His fictional writing has inspired and sustained many generations of fiction writers writing in Bangla
Literature remains to be one of the spheres in which the secular fabric of our society is spontaneously upheld through interactions between Bangla fiction writers and readers. Religious extremism is on the rise in both West Bengal of India and Bangladesh. Yet Humayun Ahmed, Selina Hossain and Imdadul Haq Milon are as popular in Kolkata as Shankar, Samaresh Majumdar, Sunil Gangopadhyay and Shirshendu Mukhopadhyay are in Bangladesh. The Dhaka Lit Fest, ever since it started nine years ago, has always sought to strengthen this bond by inviting both recalcitrant and mainstream voices in fiction and poetry from West Bengal, so that writers from the other major home of Bangla can become a part of the dialogue the DLF aims to create and broaden.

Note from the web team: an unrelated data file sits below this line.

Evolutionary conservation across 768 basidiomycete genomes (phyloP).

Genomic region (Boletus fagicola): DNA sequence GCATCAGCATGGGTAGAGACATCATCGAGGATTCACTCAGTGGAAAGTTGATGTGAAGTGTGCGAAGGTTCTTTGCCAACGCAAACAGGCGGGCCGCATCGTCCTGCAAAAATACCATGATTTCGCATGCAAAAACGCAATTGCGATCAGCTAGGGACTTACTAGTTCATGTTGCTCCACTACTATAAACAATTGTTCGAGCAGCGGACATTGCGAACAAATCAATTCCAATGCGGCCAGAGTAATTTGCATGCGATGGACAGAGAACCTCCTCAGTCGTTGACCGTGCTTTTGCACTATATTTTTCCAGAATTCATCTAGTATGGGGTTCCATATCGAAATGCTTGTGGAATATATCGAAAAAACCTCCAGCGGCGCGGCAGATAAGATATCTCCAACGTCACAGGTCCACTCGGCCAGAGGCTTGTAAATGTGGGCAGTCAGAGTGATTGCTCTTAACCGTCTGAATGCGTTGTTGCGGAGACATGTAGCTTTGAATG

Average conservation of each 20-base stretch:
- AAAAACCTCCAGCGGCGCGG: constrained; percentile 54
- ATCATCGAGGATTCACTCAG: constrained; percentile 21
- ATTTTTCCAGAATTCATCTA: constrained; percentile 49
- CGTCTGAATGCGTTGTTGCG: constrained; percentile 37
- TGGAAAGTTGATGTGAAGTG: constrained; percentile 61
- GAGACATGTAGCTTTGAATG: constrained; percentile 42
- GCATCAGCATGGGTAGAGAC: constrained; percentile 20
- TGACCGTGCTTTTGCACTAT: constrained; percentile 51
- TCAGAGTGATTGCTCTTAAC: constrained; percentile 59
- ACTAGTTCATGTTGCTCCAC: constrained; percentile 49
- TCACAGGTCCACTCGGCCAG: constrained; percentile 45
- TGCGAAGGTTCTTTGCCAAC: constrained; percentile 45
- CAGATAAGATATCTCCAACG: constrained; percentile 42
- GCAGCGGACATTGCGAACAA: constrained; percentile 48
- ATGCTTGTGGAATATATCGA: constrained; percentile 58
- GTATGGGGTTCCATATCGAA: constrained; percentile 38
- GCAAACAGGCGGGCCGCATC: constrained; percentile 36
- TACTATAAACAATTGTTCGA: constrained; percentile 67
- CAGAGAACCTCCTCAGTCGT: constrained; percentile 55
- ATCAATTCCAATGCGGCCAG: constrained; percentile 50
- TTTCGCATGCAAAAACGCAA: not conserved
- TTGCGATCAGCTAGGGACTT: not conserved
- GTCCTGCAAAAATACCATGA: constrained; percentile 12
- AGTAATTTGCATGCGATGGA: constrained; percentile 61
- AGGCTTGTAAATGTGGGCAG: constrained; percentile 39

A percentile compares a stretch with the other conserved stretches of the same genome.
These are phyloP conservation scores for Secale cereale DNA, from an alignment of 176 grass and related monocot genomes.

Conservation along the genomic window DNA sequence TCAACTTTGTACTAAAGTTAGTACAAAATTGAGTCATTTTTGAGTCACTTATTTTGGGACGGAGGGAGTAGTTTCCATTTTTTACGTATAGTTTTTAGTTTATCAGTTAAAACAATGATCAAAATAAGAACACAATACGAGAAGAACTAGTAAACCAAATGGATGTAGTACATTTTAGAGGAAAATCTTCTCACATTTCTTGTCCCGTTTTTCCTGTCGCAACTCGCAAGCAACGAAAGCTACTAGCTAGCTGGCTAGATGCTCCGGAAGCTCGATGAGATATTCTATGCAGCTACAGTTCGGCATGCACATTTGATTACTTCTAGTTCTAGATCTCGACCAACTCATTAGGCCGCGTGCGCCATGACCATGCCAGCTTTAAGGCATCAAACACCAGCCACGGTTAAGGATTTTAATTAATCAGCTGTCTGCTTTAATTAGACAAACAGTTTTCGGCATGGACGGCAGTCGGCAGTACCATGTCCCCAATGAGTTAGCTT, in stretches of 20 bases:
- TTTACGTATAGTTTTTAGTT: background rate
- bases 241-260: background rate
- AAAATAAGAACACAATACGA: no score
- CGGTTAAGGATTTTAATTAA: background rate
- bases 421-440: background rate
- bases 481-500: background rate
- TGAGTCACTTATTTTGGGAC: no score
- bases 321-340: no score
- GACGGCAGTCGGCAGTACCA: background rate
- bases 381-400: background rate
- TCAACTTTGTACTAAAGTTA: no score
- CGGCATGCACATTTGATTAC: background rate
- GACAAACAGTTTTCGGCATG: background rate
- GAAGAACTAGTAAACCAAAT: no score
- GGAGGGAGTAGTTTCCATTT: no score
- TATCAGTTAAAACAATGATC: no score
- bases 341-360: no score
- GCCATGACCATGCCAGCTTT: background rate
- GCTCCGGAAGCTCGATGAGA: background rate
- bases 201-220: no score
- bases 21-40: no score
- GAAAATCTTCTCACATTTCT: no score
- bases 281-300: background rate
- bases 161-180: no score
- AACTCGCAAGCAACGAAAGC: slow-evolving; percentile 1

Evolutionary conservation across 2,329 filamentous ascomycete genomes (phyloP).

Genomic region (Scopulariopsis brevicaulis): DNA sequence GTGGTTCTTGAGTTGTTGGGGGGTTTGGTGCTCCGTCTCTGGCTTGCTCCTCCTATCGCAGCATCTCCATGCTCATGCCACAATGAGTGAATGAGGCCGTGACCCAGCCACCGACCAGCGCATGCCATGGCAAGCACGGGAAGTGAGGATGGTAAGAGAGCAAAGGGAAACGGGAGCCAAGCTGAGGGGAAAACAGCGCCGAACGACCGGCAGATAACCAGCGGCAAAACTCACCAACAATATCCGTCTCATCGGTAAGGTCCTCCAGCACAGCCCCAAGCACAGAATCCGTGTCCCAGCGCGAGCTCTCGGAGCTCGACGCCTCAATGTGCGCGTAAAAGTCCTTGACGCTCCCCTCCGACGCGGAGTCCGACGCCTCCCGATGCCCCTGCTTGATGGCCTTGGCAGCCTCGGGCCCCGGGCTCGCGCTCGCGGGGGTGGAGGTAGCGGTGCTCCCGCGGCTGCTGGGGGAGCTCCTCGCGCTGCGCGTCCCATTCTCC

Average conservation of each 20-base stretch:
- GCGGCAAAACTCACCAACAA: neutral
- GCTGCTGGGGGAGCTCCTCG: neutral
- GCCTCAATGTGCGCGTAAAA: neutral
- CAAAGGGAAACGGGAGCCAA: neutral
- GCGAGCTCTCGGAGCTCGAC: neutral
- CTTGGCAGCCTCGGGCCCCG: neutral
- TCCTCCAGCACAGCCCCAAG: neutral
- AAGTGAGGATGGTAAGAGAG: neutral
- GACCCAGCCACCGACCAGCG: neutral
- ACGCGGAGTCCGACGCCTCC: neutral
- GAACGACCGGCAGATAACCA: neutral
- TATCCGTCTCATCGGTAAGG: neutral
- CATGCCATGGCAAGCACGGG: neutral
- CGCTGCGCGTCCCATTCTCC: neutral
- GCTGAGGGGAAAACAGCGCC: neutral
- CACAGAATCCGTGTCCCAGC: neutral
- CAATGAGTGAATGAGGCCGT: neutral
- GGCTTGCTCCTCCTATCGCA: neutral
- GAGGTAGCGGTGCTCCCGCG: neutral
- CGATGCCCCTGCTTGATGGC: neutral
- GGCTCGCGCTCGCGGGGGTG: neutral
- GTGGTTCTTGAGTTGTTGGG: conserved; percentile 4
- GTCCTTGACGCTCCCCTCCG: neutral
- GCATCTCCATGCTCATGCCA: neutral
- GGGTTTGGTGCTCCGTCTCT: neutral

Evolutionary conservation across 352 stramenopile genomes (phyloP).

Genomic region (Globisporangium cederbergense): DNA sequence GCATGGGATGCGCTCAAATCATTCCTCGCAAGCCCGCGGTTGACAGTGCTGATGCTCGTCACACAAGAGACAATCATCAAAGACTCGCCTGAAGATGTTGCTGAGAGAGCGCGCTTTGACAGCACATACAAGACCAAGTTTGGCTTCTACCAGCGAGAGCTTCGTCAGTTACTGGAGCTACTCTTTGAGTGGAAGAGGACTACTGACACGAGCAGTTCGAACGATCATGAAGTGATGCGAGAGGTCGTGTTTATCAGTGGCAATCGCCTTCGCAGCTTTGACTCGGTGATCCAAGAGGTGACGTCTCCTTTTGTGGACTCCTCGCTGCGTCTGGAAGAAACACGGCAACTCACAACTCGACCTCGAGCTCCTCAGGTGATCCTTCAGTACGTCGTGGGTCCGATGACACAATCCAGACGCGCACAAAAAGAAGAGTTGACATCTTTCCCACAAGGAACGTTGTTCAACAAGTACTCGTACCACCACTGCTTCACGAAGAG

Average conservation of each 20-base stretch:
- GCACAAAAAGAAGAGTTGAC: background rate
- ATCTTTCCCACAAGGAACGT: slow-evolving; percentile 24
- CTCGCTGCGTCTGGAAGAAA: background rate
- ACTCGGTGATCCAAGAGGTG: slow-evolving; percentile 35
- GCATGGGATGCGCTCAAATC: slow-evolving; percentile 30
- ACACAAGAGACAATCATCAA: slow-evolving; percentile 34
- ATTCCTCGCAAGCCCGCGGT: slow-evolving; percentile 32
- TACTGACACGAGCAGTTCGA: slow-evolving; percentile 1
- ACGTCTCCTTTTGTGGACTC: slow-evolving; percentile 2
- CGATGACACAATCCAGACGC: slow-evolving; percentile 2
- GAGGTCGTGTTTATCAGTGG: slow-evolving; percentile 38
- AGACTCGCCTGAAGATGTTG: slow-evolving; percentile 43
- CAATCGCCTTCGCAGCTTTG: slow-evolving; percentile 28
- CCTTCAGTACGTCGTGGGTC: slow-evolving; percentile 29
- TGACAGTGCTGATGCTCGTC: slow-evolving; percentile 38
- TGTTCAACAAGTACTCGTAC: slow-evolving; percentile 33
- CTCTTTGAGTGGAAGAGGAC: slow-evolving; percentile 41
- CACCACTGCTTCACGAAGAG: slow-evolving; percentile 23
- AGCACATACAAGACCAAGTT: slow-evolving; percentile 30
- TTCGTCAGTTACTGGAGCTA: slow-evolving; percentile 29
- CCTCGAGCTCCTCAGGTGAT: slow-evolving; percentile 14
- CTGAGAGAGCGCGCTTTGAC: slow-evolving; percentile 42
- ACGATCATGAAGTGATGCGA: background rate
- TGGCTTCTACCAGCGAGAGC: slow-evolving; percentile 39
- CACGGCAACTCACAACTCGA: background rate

This year, Shankar, one of the biggest luminaries from Kolkata, will grace the Dhaka Lit Fest and talk about his journey as a fiction writer. His fictional writing has inspired and sustained many generations of fiction writers writing in Bangla.
Shankar’s literary career spans more than six decades. He has written numerous novels, short stories and nonfiction books. Among his notable novels are Chowringhee, Seemabaddha, Jana Aranya, Nivedita Research Laboratory, Samrat O Sundari, Subarno Sujog, Padmapatay Jol and Bodhodoy. Chowringhee has been translated into English by Arunava Sinha and into French by Dr Philippe Benoit. His debut Kato Ojanare (The Great Unknown) and Gharer Madhye Ghar (Thackeray Mansion) have been translated into English by Soma Das and Sandipan Deb respectively.
Three of Shankar’s novels, namely Chowringhee, Seemabaddha and Jana Aranya, have been adapted into movies, out of which the last two were directed by Satyajit Ray.